In the run up to the general election we want to hear from people about what they would like to see changed. As political parties polish their election manifestos and get ready to bombard us with inducements to vote for their representatives, we think it’s an opportune time to think about what we would change if we were in charge. As part of the Imagine! Belfast Festival of Ideas & Politics, we would like to kick off a conversation on what would be included in such an Alternative Manifesto.
So said Peter O’Neill, organiser of The Belfast Festival of Ideas and Politics (previewed a few weeks ago) which runs from 9-15 March. Along side their physical programme, they’ve launched an appeal for contributions to their Alternative Manifesto.
Submit up to five manifesto proposals on the festival website before 12 March and take part in the ensuing debate and discussion. You can read policy ideas that have already been suggested by some academics, comedians and politicians.
- Anybody who dumps waste or drops litter to be made to lick the roads clean with their tongues. (Tim McGarry)
- The media will not refer to women decision makers’ dress, family or lifestyle. Instead media will focus on what women have to say. And will have a woman interviewed and on panels for each man interviewed. (Yvonne Galligan)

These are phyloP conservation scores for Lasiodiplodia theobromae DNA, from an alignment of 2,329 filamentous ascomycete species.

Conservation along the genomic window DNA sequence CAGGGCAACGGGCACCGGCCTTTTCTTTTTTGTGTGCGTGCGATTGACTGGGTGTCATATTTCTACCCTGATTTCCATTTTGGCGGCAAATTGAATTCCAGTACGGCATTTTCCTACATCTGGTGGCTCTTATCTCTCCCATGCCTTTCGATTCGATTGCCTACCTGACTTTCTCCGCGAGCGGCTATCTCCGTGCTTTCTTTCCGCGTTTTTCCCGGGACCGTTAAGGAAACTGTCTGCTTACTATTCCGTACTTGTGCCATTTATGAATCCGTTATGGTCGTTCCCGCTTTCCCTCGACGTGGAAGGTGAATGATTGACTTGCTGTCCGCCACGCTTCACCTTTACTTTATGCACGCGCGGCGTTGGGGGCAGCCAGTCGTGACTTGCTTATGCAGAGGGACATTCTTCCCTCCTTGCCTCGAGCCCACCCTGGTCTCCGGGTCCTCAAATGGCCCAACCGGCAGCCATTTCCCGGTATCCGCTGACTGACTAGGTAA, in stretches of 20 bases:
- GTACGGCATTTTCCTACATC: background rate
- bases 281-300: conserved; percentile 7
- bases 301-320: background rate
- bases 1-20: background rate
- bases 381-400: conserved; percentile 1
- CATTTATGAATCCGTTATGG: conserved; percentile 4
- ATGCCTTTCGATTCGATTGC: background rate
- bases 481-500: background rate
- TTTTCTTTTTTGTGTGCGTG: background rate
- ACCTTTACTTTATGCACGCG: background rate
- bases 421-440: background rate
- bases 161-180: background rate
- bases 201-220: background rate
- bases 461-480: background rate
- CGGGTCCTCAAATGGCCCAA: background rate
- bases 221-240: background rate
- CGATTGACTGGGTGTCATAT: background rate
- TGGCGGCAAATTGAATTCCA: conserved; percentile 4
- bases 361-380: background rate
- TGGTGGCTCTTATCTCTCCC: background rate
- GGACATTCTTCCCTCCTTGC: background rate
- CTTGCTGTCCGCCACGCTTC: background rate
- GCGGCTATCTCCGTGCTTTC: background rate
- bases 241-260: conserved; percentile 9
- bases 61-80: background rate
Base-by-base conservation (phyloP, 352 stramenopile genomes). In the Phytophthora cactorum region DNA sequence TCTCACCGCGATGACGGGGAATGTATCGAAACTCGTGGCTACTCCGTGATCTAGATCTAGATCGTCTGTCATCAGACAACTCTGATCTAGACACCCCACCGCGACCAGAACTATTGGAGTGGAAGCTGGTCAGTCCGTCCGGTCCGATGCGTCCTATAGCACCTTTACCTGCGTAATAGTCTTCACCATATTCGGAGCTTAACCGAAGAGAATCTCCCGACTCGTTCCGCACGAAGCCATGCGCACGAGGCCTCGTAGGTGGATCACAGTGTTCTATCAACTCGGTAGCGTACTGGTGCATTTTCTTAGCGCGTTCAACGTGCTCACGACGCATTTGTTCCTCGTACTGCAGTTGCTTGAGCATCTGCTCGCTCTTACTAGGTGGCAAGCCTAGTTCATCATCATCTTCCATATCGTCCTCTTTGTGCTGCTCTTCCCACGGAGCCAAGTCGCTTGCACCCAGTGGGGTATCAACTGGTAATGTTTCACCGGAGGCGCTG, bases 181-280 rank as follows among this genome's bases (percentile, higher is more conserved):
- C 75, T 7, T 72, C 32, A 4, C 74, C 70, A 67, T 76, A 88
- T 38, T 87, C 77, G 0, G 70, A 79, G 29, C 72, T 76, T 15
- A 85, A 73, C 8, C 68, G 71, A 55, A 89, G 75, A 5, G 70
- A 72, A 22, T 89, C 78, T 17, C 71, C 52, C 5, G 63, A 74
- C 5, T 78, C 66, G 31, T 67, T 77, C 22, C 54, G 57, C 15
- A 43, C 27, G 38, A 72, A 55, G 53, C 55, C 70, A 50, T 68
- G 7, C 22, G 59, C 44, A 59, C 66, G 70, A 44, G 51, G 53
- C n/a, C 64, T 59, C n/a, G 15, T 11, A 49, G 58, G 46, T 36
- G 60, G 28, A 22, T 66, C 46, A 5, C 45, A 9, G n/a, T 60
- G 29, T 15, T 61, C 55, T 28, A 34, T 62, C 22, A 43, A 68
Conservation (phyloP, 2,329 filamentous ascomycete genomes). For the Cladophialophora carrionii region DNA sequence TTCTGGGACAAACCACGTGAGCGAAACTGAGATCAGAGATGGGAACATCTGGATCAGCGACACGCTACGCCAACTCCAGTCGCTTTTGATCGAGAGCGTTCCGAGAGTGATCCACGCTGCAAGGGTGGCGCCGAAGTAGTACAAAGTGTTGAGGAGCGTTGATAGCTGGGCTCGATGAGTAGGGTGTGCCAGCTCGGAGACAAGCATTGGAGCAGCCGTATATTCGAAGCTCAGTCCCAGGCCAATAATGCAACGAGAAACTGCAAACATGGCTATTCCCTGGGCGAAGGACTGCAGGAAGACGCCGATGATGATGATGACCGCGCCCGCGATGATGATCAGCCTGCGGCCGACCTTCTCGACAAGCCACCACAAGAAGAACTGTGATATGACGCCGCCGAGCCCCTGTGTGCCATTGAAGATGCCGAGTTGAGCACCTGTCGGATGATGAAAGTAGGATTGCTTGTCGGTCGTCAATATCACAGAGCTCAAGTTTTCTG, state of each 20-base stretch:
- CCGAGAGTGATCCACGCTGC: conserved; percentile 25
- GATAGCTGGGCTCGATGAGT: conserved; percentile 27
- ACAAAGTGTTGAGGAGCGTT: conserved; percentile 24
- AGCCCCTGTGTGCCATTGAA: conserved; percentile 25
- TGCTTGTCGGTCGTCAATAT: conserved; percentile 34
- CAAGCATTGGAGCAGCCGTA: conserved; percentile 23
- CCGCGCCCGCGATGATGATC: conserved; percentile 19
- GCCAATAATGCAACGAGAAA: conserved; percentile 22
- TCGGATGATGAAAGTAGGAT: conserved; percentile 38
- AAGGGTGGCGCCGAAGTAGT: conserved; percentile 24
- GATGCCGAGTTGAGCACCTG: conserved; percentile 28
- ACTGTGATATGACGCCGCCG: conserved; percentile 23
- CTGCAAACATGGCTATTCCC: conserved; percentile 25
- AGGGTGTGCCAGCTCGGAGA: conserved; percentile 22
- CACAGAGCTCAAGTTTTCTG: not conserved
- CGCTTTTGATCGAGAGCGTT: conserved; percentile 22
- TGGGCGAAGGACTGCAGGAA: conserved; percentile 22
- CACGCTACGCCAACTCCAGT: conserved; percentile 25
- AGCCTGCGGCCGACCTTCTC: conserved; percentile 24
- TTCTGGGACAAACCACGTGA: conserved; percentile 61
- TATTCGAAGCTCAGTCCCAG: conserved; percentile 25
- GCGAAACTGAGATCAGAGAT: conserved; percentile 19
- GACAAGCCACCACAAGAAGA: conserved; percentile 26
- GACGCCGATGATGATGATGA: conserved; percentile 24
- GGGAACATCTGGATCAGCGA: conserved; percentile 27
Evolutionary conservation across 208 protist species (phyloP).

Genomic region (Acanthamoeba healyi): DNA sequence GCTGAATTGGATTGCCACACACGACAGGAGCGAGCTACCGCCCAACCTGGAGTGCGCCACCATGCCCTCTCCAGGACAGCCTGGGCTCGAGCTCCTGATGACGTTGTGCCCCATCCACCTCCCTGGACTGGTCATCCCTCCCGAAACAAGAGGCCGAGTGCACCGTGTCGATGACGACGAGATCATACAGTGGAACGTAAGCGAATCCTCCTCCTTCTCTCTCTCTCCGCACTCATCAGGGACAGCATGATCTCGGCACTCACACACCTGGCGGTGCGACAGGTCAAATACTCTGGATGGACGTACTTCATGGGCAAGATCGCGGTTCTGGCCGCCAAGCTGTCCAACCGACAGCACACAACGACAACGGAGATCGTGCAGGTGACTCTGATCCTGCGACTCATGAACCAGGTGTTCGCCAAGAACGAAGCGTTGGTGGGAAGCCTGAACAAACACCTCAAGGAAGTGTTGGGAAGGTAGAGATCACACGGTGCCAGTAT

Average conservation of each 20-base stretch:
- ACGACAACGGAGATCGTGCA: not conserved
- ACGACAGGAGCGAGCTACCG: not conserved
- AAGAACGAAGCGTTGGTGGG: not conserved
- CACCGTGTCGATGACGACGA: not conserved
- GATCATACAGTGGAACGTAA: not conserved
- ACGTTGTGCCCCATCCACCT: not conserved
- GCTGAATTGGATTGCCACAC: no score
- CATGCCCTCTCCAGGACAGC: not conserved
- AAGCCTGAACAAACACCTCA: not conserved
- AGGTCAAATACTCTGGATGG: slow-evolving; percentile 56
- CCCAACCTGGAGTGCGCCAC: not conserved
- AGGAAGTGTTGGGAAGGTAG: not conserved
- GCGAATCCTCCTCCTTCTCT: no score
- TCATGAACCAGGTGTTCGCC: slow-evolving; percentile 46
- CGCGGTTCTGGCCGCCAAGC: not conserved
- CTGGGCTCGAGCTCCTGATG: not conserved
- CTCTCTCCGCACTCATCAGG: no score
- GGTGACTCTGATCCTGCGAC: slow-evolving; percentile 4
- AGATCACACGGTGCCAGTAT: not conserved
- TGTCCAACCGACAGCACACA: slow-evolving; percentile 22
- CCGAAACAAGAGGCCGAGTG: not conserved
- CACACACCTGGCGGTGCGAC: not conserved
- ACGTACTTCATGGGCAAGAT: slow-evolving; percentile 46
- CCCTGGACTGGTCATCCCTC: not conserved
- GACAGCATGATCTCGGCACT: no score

- A day of atonement/sorry day to honour victims in Troubles. (Prof John D Brewer)
- Replacement of Northern Ireland Railways … with dedicated bus routes and stations, allowing those outside Belfast to get to Belfast safely and seated every morning. (Colin Agnew)
- Unification of Queen’s University and University of Ulster. (Prof John D Brewer)
- An education levy on Corporation Tax: Primary School classes will have a maximum of 20 pupils in. This will be paid for by a 1% rise on Corporation Tax. We will develop the best education in Europe. (Domic Bryan)
- Custodial sentencing for tax evaders: Taxes are simply what we’ve all agreed to collectively contribute, based on our means, towards the costs of running the country. If you purposefully go out of your way to avoid paying your fair share of tax, you’re effectively stealing from everyone else and should be penalised accordingly. (Anonymous)
- The 1996 Northern Ireland Forum Elections needed to include as many parties as possible to get buy-in from the talks [and] additional ‘top-up’ seats were given to smaller parties who had enough votes across Northern Ireland, but not enough votes in one place to get a seat. This was abolished for the first Assembly elections in 1998, but it’s a sound idea that’s sorely needed – with 105 out of 108 MLAs part of the government, we can’t have a healthy democracy until we have more alternative voices – this proposal would bring those alternatives – feminists, radicals, alternative voices – to the Assembly. (Adam McGibbon)